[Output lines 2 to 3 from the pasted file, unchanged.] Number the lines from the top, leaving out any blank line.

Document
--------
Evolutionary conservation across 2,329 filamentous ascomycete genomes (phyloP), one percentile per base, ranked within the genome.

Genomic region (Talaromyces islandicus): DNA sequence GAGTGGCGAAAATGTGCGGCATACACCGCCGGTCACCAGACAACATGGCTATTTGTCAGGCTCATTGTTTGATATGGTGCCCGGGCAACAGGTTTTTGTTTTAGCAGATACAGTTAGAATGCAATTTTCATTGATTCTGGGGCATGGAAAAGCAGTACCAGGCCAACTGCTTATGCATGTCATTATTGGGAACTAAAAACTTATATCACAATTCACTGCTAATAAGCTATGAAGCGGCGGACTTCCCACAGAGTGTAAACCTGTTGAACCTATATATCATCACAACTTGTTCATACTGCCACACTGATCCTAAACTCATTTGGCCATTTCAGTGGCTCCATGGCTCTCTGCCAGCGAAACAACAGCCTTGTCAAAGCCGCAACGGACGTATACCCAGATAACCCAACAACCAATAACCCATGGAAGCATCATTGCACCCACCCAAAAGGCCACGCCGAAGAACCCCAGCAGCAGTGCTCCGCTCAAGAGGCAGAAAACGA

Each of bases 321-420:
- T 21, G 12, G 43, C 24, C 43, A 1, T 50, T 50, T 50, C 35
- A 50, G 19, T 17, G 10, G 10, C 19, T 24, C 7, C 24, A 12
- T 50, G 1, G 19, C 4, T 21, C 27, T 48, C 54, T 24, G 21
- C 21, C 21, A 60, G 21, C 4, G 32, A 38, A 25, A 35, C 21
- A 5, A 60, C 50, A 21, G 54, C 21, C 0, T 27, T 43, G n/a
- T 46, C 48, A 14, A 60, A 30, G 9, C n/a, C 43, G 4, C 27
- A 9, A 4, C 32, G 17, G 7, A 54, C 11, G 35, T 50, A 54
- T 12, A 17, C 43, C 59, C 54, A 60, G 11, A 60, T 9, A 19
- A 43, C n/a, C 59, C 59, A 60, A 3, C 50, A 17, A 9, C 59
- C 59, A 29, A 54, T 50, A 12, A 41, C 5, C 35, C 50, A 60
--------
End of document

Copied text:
Genomic region (Talaromyces islandicus): DNA sequence GAGTGGCGAAAATGTGCGGCATACACCGCCGGTCACCAGACAACATGGCTATTTGTCAGGCTCATTGTTTGATATGGTGCCCGGGCAACAGGTTTTTGTTTTAGCAGATACAGTTAGAATGCAATTTTCATTGATTCTGGGGCATGGAAAAGCAGTACCAGGCCAACTGCTTATGCATGTCATTATTGGGAACTAAAAACTTATATCACAATTCACTGCTAATAAGCTATGAAGCGGCGGACTTCCCACAGAGTGTAAACCTGTTGAACCTATATATCATCACAACTTGTTCATACTGCCACACTGATCCTAAACTCATTTGGCCATTTCAGTGGCTCCATGGCTCTCTGCCAGCGAAACAACAGCCTTGTCAAAGCCGCAACGGACGTATACCCAGATAACCCAACAACCAATAACCCATGGAAGCATCATTGCACCCACCCAAAAGGCCACGCCGAAGAACCCCAGCAGCAGTGCTCCGCTCAAGAGGCAGAAAACGA

Each of bases 321-420: